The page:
Thurston Lava Tube. In the middle of a lush, tropical forest, you’ll find the Thurston Lava Tube, that was discovered in 1913 by Lorrin Thurston. The hike to get to the Lava Tube is very short, but does have a few steps and inclines. Feel free to choose either direction at the fork, the journey through the massive lava tube, carved out by a massive prehistoric lava flow, goes in a loop.
Tip: You might get a bit wet while exploring the lava tube! Ground water seeps through the surface and drips into the lava tube like sprinkles of rain (and then makes lots of puddles!)
Photo by: NPS Photo/J. Ferracane
Lava Flows. A drive to the “end of the road” on the Chain of Craters Road, presently just over 18 miles, allows your family to see the handiwork of many recent slow-moving lava flows (often crossing previous road sections). Because the lava has cooled, hardened, and even begun to grow new life (as early as 30 days after cooling!), you can walk on large portions of the cooled lava.
Tip: The road is pretty intense with an elevation change of 3700 feet; no food, water, or fuel; and only vault-type toilets. Plan ahead!
Photo by: Bigstock/JPrescott
Puʻu Loa Petroglyphs. The largest petroglyph field in the state of Hawai’i, Pu’u Loa is a sacred place that dates back over 800 years. More than 23,000 images of circles, anthropomorphisms, canoe replicas, and other archaic images are found throughout this historic section of the park.
Tip: To get to the petroglyph field, families will need to walk 1.5 miles (roundtrip) over lava fields (hardened of course, but still a bit challenging and bumpy) to get to a boardwalk that keeps visitors observing the images at a distance.
Photo by: NPS Photo/S. Geiger
Hōlei Sea Arch. A bonus for making the trek to the end of the Chain of Craters road is the stunning views of the Hōlei Sea Arch. Presently standing about 90 feet tall and beautifully framing the ocean and skyline behind it, the 100-year-old arch will not stand as a permanent feature in the park (due to natural crumbling and shifting of the landscape from lava flow).
1. Don’t Miss the Kīlauea Visitor Center. We always try to start our national park adventures at a Visitor Center, and a visit to the Kīlauea Visitor Center, located just inside the park’s entrance, is a must. The stop here is a great place to get oriented with the park, find out about trail conditions and ranger-led activities, and read up on safety precautions while visiting the park. An informative video (“Born of Fire, Born of the Sea”), a variety of interactive displays, gift store and clean restrooms round out the location.
2. Pick up a Junior Ranger Booklet. Booklets are available at the Visitor Center and at the Jaggar Museum. The packets will keep your kids focused, learning, and having fun while in the park. Although some parks junior ranger booklets can be tedious to complete, this packet can be completed in one day’s visit. The Jaggar Museum is open quite a bit later than the Visitor Center in case you run out of time.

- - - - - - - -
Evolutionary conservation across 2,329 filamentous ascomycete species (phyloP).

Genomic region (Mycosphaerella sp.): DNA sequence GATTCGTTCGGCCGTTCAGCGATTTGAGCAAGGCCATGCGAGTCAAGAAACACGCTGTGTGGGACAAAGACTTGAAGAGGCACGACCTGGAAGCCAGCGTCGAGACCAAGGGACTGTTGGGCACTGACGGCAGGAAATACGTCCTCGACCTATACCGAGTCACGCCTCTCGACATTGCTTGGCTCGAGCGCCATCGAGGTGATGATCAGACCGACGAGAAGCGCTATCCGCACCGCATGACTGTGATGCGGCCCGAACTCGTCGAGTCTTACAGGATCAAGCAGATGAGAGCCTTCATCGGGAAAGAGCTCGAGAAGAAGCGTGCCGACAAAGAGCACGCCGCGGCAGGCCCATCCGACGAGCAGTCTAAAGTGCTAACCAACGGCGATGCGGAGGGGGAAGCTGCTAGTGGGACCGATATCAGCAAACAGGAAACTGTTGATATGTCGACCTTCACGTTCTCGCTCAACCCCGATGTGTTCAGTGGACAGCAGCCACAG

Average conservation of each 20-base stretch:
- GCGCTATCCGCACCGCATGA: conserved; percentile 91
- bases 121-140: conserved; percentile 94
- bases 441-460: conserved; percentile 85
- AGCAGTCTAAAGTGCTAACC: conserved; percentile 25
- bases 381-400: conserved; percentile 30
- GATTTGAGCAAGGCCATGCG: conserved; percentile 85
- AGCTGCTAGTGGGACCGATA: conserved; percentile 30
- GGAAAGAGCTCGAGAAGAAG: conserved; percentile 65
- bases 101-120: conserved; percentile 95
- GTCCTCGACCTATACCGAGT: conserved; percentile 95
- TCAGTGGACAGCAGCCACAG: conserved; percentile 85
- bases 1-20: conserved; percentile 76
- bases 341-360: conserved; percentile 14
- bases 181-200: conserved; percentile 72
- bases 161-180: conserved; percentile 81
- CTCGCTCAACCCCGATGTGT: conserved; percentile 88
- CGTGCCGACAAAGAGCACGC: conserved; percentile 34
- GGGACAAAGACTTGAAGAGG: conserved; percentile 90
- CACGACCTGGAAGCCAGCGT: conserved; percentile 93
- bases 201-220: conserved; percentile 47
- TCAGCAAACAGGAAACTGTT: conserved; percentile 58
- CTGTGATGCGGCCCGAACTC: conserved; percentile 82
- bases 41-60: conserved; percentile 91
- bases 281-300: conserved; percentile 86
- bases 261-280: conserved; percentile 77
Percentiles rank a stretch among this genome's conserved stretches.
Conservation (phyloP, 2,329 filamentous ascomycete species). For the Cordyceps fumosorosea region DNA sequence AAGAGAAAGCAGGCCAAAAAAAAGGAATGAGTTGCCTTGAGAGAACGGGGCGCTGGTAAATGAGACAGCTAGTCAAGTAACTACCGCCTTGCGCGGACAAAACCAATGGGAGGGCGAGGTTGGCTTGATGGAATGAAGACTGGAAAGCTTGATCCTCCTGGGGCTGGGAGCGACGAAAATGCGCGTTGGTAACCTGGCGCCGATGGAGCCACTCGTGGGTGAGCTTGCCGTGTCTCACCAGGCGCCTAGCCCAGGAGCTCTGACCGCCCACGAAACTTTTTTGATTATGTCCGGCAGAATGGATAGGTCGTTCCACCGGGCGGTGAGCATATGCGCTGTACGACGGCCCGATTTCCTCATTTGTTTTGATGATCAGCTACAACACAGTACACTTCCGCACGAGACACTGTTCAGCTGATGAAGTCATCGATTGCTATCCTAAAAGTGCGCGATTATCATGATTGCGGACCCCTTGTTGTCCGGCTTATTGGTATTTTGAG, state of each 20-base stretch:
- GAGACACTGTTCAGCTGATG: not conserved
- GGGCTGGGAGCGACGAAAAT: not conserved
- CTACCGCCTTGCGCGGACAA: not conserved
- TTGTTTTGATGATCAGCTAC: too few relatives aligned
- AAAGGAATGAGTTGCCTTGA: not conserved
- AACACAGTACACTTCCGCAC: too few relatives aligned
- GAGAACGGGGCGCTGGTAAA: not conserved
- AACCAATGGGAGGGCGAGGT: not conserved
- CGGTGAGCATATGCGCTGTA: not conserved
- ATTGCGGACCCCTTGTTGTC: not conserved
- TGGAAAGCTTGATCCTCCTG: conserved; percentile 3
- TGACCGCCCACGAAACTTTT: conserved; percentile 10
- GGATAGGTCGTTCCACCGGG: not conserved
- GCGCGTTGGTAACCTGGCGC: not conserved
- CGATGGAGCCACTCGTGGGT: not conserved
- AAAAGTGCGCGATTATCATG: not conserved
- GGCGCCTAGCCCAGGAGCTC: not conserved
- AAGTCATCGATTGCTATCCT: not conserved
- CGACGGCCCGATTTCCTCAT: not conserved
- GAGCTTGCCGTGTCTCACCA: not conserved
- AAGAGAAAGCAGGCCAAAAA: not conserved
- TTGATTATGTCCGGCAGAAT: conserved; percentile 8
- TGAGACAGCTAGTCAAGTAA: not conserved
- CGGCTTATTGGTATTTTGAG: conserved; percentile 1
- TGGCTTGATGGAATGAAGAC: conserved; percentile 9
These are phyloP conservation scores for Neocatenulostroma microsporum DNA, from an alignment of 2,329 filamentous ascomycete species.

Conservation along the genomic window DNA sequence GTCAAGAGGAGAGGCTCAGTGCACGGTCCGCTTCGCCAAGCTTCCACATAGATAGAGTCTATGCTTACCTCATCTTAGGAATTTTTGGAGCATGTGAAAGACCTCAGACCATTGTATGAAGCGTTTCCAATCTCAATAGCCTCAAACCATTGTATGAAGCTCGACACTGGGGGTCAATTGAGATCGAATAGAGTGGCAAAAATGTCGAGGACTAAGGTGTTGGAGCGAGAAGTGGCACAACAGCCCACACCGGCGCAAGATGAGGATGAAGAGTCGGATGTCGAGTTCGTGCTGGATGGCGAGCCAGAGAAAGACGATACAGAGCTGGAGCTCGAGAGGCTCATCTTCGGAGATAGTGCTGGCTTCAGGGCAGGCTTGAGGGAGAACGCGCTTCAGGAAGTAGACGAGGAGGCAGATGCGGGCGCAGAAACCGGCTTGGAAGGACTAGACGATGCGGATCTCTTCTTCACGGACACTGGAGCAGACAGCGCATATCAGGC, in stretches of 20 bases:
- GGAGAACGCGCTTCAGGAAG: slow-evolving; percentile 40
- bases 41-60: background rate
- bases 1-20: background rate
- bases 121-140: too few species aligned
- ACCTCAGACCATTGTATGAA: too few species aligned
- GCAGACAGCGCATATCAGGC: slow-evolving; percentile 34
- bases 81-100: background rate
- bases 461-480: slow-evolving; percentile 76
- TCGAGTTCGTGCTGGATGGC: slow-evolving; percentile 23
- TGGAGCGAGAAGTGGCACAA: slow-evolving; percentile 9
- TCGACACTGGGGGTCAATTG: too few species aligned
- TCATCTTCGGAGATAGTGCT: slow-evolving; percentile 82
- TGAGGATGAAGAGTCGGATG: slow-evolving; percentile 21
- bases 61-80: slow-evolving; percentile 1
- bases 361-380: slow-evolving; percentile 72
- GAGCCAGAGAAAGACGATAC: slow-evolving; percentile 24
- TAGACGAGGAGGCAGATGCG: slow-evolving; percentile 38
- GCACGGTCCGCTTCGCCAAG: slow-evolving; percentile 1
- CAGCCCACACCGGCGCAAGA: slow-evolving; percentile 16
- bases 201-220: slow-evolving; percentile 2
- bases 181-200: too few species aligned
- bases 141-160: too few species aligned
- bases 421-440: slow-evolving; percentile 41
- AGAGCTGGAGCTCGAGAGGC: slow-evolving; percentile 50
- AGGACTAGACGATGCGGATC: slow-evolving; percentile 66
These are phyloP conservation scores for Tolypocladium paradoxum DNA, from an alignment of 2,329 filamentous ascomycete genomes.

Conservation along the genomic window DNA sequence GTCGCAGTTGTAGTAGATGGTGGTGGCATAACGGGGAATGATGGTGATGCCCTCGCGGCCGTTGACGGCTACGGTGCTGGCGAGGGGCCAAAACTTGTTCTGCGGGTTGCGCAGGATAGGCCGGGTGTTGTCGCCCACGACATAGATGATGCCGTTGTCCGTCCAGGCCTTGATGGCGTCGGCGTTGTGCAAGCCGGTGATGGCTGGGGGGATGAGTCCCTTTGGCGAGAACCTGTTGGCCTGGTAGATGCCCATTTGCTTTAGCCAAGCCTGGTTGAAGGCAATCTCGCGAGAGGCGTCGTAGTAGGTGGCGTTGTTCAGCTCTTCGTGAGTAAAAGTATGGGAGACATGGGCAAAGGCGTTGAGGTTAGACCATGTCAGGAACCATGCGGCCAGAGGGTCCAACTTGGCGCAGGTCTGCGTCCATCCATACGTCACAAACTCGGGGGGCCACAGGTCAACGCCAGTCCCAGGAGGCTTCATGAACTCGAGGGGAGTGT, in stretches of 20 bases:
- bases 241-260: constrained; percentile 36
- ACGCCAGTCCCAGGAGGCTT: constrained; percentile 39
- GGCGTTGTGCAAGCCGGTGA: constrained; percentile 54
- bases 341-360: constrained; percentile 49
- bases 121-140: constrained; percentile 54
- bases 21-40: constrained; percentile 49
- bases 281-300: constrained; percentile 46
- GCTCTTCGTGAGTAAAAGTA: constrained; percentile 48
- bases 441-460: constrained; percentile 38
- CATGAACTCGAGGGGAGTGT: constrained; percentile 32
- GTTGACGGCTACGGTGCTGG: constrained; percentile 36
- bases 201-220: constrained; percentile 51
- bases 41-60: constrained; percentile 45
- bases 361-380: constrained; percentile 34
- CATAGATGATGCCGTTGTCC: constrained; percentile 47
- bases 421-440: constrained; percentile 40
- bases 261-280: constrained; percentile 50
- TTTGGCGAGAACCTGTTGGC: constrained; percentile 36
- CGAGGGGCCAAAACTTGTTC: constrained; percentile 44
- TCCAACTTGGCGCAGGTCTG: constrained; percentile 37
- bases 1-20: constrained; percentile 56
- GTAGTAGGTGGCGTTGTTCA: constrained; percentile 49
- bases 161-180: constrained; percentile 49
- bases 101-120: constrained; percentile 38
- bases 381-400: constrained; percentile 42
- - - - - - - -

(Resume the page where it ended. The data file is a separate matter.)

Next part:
3. Follow all safety advisories. Although visiting the park was actually a lot less terrifying than my children thought it would be, it is still a great idea to obey all park signage and recommendations, including carrying water, wearing closed toe shoes, staying on marked trails and paths, and observing ranger regulations.
4. Book your lodging. The park boasts two campgrounds and one in-park lodge, the Volcano House. Reservations can be hard to secure at the Volcano House, so plan ahead; bookings open 18 months in advance. If you can’t get a room there, but aren’t keen on packing your own tent on your Hawaiian getaway, consider a cabin at the Nāmakanipaio, also operated by the same lodging company. In addition to campsites and cabins, they also offer services where you can rent a tent from them for a very nominal fee (they even set it up!) so you don’t need to pack your gear.
If staying onsite is not an option, plan your lodging wisely. Hilo is much closer to the Volcano, (although still a 45-minute drive) while the Kona coast, where most major resorts are based, is a 2-3 hour drive away. Add this long drive (there and back) to a day exploring in the park and you have a REALLY long day with kids. Volcano, HI, located just outside the park, boasts a few small bed and breakfasts and inns.
5. Pack snacks. Although you can purchase a few sundries and snacks inside the visitor center, Jaggar Museum, and Volcano House, it is definitely recommended to bring your own snacks and drinks — especially water– while visiting the park. The only onsite restaurants are at the Volcano House; and they include one fine-dining restaurant (reservations highly recommended), and one lounge. Although pricey, these both afford simply stunning views. About 15 minutes away, in Volcano, HI, a few other dining options are available.
6. Study up. Before we set off on our Hawaii Volcanoes National Park adventure, we did some at-home research and reading to learn about the history of the islands, the role volcanoes have played in their development, and details about how volcanoes work. This made the actual exploration of the park so much more interesting for all of us. I’ve included a handy list of some of our favorite resources below.
Tip: Some books about volcanoes can be terrifying to an already fearful child; I skimmed all of the books before sharing with my children; a few of them would have brought tears.